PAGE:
Repeal of Michigan's Business Tax Provides Relief to State's Hospitality Industry

Erin R. Murphy
In Summary Newsletter - Summer 2011

Members of Michigan’s foodservice and hospitality industry, like their counterparts in many other segments of the economy, rejoiced on May 25 when Gov. Rick Snyder signed legislation eliminating the much maligned Michigan Business Tax (MBT).

The MBT apportioned business income at 4.95 percent and gross receipts (minus purchases from other firms) at 0.8 percent. It also levied a 21.99 percent surcharge on income tax and gross receipts tax prior to credits. The MBT was apportioned on a single sales factor and required businesses to file as a unitary group.

All that changed with the enactment of House Bill 4361. The new law provides for a tax on subchapter C corporation profits with subchapter S businesses (i.e., sole proprietorships, partnerships, limited liability corporations) having no business tax, with the exception of those taxes assessed against owners, on their business profits through individual income tax.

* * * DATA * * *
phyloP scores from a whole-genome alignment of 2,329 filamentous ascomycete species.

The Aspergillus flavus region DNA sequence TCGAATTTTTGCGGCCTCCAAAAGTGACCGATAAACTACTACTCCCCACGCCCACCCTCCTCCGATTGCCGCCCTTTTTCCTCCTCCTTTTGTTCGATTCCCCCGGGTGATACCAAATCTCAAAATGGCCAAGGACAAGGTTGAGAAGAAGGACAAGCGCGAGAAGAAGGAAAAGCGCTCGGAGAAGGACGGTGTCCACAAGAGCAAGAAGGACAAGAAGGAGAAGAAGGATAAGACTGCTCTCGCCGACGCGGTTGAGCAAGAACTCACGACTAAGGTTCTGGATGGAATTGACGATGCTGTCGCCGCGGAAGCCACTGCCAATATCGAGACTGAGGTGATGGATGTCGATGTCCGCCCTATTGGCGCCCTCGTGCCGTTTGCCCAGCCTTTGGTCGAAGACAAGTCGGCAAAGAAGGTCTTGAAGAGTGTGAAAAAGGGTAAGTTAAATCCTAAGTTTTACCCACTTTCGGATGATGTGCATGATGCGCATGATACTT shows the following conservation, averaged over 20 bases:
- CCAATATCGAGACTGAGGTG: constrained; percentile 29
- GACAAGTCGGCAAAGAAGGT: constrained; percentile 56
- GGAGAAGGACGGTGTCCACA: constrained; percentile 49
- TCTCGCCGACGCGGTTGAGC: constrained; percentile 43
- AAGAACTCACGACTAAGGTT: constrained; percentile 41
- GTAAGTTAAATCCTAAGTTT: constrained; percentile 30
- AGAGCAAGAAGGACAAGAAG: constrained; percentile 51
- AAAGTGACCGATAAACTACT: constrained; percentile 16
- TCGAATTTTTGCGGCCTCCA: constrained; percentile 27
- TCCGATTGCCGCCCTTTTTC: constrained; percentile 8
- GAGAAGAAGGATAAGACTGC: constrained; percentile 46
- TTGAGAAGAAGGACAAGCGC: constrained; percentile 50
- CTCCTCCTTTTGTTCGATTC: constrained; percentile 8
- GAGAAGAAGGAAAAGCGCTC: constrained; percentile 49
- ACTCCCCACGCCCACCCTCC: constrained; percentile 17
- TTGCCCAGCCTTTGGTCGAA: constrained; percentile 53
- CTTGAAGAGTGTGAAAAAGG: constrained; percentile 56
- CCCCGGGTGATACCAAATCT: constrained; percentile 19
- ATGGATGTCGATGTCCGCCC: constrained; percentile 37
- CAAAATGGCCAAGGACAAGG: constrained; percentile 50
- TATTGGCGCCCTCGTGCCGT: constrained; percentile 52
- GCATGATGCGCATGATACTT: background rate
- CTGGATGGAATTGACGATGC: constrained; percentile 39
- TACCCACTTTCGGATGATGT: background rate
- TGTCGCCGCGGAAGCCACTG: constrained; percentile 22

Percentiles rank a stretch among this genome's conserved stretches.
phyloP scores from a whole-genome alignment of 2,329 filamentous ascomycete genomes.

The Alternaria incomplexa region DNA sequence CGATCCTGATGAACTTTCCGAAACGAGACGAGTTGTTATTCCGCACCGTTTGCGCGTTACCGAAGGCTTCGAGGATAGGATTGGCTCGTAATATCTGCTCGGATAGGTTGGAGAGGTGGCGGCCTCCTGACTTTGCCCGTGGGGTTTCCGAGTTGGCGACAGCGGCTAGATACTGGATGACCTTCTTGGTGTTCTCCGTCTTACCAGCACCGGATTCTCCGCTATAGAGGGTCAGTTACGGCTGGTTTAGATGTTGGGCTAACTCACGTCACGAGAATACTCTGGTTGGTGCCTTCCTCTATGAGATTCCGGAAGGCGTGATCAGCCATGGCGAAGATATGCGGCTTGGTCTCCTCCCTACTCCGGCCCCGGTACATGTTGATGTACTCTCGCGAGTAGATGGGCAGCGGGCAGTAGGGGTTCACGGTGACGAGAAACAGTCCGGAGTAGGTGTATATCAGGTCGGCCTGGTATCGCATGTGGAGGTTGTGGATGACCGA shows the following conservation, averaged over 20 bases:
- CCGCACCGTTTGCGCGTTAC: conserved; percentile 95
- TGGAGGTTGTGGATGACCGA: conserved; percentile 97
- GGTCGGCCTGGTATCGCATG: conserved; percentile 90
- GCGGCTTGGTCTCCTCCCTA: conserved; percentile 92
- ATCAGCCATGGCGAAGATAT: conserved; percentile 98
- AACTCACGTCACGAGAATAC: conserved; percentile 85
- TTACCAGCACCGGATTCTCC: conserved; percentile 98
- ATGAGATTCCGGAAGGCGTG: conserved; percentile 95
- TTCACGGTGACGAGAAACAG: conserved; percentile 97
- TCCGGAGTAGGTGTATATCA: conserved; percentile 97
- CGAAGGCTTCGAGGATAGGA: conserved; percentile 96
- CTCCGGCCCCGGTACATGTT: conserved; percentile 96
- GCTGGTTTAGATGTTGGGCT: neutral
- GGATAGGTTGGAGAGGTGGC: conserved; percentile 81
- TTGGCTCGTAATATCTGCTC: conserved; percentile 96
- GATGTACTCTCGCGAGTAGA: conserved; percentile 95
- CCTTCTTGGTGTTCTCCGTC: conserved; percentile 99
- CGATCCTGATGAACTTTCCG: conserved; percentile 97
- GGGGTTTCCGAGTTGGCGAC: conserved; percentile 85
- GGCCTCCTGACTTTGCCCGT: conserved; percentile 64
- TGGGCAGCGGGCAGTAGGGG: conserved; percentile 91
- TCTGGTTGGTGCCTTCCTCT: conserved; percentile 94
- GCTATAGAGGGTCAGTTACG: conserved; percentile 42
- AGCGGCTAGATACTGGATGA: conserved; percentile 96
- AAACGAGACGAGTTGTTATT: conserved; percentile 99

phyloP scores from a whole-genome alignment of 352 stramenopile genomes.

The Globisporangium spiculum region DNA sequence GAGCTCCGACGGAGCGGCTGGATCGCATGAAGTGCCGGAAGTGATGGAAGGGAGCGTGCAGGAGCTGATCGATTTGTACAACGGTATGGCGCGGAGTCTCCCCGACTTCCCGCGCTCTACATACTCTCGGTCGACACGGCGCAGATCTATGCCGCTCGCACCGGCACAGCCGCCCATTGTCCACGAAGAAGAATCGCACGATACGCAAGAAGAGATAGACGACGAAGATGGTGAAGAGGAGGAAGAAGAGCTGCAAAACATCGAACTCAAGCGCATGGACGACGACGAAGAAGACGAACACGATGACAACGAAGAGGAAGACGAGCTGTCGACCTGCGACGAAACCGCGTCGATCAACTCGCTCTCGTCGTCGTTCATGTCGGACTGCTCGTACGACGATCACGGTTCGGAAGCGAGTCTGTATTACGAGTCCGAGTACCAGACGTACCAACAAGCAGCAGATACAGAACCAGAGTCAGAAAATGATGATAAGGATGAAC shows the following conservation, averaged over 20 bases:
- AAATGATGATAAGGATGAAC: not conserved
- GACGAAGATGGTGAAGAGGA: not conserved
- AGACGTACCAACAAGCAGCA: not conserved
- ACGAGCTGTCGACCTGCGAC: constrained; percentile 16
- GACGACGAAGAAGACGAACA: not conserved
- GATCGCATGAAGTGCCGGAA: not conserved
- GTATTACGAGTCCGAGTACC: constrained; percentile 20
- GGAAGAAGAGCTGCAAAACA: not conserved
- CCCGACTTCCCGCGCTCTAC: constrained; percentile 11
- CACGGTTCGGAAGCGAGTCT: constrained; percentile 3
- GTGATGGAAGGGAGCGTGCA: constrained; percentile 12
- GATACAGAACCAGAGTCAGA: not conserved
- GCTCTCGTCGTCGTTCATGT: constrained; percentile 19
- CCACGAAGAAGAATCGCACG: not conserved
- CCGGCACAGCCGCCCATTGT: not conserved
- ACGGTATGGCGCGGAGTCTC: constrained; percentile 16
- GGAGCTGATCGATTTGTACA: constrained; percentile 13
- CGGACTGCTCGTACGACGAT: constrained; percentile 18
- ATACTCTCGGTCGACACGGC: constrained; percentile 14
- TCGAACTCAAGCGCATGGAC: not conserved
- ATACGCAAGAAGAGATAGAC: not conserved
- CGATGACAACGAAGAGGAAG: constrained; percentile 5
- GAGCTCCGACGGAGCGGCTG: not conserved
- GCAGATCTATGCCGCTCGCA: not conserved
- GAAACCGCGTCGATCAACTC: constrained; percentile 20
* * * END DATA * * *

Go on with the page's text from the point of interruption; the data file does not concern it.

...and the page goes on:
The Michigan Restaurant Association, as well as numerous other groups, were advocates of repealing the MBT. There is no question that the MBT has had significant effects on a variety of industries, including the hospitality industry, whose members experienced dramatic increases in tax liability.

With the repeal of the MBT, small businesses may invest in new opportunities and expand existing enterprises, hopefully spurring economic growth within the state.

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